A New Line in Moscow: Litvinenko was a Traitor and So His Death wasn’t Murder but Simply Just Punishment
Arvamus 24 Jan 2016 Paul GobleEWR
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Staunton, January 24 – Now that a British investigation has provided prima facie evidence that Vladimir Putin was behind the murder of Aleksandr Litvinenko, a Russian nationalist site has come up with an unusual defense: There was no murder but rather the just punishment of a traitor -- and so there should be no talk about murderers.

The editors of Russkaya Narodnaya Liniya, a portal that takes Orthodox Russian nationalist and Stalinist positions, says that because Litvinenko was a traitor to his country and its faith, his death was entirely justified and it doesn’t matter who ordered it or carried it out (ruskline.ru/news_rl/2016/01/23/ubijstvo_izmennika_eto_kara_ili_prestuplenie/).

Because of the information war “being conducted against Russia,” the editors say, “it is necessary to speak the truth and call things by their proper names.” Litvinenko was a senior KGB and FSB officer – a lieutenant colonel as Vladimir Putin once was -- and violated his oath by cooperating with foreign intelligence services.

Russian history, they continue, “knows many cases of defectors who fled abroad both in Soviet times and before the revolution, but far from all of them, even when they knew state secrets cooperated with the special services of states hostile to Russia. Litvinenko, as the English special services testify, cooperated with the and that means … [he] became a traitor.”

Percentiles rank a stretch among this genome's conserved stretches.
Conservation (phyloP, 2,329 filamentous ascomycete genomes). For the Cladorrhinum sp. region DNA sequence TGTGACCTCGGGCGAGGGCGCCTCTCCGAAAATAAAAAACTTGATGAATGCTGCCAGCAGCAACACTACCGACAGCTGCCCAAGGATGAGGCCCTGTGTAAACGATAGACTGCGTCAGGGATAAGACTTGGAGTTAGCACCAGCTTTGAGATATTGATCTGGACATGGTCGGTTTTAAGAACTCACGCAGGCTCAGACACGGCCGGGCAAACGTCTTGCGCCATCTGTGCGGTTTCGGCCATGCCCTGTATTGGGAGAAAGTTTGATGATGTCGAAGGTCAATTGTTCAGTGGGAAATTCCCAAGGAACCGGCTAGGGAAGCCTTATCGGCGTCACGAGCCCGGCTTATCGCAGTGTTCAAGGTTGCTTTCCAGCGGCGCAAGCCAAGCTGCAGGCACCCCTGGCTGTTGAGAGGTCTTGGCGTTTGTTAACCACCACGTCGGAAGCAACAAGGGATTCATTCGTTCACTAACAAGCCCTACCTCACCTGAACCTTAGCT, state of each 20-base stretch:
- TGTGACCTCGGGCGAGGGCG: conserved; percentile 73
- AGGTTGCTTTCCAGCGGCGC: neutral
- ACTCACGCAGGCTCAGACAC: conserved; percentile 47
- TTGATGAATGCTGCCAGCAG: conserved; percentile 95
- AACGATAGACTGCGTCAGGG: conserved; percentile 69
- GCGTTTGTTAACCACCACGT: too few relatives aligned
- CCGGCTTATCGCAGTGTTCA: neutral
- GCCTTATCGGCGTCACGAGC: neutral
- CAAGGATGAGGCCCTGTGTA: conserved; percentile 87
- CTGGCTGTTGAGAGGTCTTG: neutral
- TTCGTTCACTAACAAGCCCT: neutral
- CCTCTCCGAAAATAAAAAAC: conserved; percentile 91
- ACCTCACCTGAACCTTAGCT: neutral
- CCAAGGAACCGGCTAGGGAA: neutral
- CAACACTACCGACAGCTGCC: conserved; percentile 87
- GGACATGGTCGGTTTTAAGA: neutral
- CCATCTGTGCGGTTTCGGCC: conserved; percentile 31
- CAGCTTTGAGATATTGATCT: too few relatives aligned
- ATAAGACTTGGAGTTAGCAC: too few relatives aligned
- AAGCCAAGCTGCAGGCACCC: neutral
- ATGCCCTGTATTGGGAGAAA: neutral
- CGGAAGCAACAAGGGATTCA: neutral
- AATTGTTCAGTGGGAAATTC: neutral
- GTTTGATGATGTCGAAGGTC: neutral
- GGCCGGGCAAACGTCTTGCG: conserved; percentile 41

Consequently, “whoever killed Litvinenko, FSB officers as the English investigation thinks or some other forces who were concerned that Litvinenko will begin to talk (there are many versions) is a secondary question in this case,” the Russkaya narodnaya liniya editors insist.

“In London a traitor to Russia was killed.” More than that, they say, there is evidence that before his death he accepted Islam, thus betraying the national faith of Russia.

Thus it is appropriate to talk about retribution against a traitor than about a murder and to refuse to engage in speculation as to who carried it out or who ordered it. That simply doesn’t matter, the site argues. Someone who deserved to be executed for treason was executed, and that is all that matters. No one should think otherwise.

Stalin famously observed “no person, no problem.” Putin has updated that to claim that if a killing is not a murder, then there are no murderers. That may convince some in Russia and in the West just as Stalin’s suggestion did. At the very least, this line represents the latest Moscow effort to muddy the waters. But ultimately it shouldn’t and won’t convince many.
 
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